• “Udaipur”: Morris’ fascination with architecture is documented in this film through his studies of buildings. In some footage, Morris is rowed through the lakes by members of the local community, while in others, Morris plays with more artistic framing. The cultural celebrations are not overshadowed by the architecture. In Jaipur, India, a wedding procession featuring an elephant is a main attraction for the artist.

Ongoing Project

Preservation of the films has been an ongoing project since 2010, when early efforts digitized a portion of the museum’s archive. But the most delicate ones, suffering from vinegar syndrome — the chemical decomposition of cellulose triacetate film — were unable to be digitized without the assistance of the NFPF.

“First, there has to be a film-to-film copy made, which, it turns out is the best way to preserve film,” Linda Frelinghuysen said. She explained that once the film transfer is complete, digitized copies are made and the film version is placed in cold storage.

Morris spent summers in Lenox, at Brookhurst, his family’s Gilded Age cottage and estate, where he built a studio in 1929, and later, an adjoining house with his wife, Suzy. The couple, known as the “Park Avenue Cubists,” split their time between New York City and the Berkshires. Upon her death in 1998, Suzy Frelinghuysen established a non-profit foundation to preserve the house and studio as a museum.

“We’ve been archiving everything — their paintings, paintings on paper, loose photographs, letters of importance. We knew we had the films, and in 2010, we discovered some of the film was beginning to fall apart,” Linda Frelinghuysen said.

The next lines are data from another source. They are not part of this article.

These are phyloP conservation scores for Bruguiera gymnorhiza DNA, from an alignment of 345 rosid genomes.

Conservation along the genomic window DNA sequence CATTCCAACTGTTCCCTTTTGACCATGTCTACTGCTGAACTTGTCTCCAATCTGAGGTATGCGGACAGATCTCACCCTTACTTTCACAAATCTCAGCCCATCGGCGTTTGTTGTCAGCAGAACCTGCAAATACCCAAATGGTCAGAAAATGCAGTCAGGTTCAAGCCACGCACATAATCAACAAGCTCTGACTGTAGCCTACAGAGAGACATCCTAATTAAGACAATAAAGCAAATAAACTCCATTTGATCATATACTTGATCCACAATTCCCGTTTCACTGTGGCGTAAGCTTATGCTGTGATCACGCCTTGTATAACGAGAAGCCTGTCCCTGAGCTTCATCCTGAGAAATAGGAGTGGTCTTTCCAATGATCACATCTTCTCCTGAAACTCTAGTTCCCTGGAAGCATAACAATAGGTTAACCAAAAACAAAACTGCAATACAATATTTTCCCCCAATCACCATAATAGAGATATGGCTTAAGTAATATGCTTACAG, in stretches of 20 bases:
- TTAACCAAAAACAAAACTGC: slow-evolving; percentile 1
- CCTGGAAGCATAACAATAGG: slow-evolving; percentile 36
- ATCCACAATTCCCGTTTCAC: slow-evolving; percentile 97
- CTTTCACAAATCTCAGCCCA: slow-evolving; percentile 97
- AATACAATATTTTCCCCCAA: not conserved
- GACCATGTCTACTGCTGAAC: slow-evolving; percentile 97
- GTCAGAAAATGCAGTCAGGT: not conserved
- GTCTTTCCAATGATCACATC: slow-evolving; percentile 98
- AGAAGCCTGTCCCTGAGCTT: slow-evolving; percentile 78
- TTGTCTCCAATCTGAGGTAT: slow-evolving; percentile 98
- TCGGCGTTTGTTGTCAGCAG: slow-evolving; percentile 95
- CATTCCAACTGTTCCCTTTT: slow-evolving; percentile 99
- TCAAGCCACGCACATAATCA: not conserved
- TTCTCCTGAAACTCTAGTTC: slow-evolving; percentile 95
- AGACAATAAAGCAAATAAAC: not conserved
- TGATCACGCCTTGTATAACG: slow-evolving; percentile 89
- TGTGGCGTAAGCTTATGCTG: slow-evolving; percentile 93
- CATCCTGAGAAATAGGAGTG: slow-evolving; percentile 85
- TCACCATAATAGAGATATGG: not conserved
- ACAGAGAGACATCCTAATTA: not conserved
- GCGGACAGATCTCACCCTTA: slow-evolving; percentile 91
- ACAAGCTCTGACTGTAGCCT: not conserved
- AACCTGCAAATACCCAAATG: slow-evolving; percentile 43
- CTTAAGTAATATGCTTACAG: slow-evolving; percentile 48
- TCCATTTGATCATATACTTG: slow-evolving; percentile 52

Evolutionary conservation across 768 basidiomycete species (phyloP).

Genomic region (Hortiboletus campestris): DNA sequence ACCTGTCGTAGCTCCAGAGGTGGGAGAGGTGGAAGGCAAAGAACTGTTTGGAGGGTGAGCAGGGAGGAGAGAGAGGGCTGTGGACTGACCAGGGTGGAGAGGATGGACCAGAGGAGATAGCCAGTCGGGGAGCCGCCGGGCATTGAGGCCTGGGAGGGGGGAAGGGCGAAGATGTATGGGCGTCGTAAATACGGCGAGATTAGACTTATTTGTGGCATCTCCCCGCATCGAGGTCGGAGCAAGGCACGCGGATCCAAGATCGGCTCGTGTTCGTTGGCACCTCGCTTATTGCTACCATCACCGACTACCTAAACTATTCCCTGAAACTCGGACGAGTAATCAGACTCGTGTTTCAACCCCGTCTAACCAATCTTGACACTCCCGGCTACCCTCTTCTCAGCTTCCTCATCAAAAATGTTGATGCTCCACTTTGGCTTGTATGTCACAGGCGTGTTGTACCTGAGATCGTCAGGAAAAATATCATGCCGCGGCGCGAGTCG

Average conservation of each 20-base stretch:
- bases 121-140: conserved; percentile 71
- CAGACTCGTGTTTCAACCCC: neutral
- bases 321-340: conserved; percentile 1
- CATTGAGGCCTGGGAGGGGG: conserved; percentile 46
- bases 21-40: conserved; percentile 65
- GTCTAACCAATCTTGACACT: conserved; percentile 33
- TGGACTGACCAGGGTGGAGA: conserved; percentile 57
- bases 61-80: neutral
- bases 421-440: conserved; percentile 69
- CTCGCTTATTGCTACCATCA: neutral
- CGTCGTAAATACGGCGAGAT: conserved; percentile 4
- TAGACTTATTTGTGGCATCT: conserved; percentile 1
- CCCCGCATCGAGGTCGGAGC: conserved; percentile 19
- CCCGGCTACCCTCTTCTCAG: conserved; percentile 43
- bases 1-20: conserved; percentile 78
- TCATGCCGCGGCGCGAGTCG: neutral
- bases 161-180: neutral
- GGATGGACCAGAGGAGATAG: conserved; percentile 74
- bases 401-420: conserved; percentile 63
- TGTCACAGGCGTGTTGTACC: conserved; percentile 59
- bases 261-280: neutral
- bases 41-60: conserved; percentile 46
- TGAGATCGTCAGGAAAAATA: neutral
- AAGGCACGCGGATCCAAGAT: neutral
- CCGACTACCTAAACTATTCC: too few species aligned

But the digital copies were not what they had hoped for and a few years later, an employee found the National Film Preservation Foundation was seeking films, like those in their archive, to restore and preserve, in exchange for making the films available to the public.

In 2016, a grant from the NFPF preserved three films, including films from the Far East travel series and a color film, “Netherlands, France and Belgium, 1938.” A grant received in 2018 preserved three additional Far East travel films. In 2019, a $10,020 matching grant preserved three films of trips to China, Japan, Cambodia, Indonesia and Hawaii from 1934, which were deteriorating from vinegar syndrome and too fragile to digitize years earlier.

“It’s amazing to see these places, pre-World War II. The war changed so many things. Most of the places they go to in the [Far East] videos are UNESCO World Heritage Sites,” she said.

The videos, some of which can be seen playing on a loop in the Lenox studio when the museum is open, also can be viewed on the Frelinghuysen Morris House and Studio Vimeo page,, which includes footage of their trips to South and Central America, as well as other travel films from the archive.

For more information, visit

Jennifer Huberdeau, can be reached at or 413-281-1866. On Twitter: @BE_DigitalJen

UpCountry Magazine Editor/Features Digital Editor

Jennifer Huberdeau is the editor of UpCountry Magazine and The Eagle's features digital editor. Prior to The Eagle, she worked at The North Adams Transcript. She is a 2020 New England First Amendment Institute Fellow and a 2010 BCBS Health Care Fellow.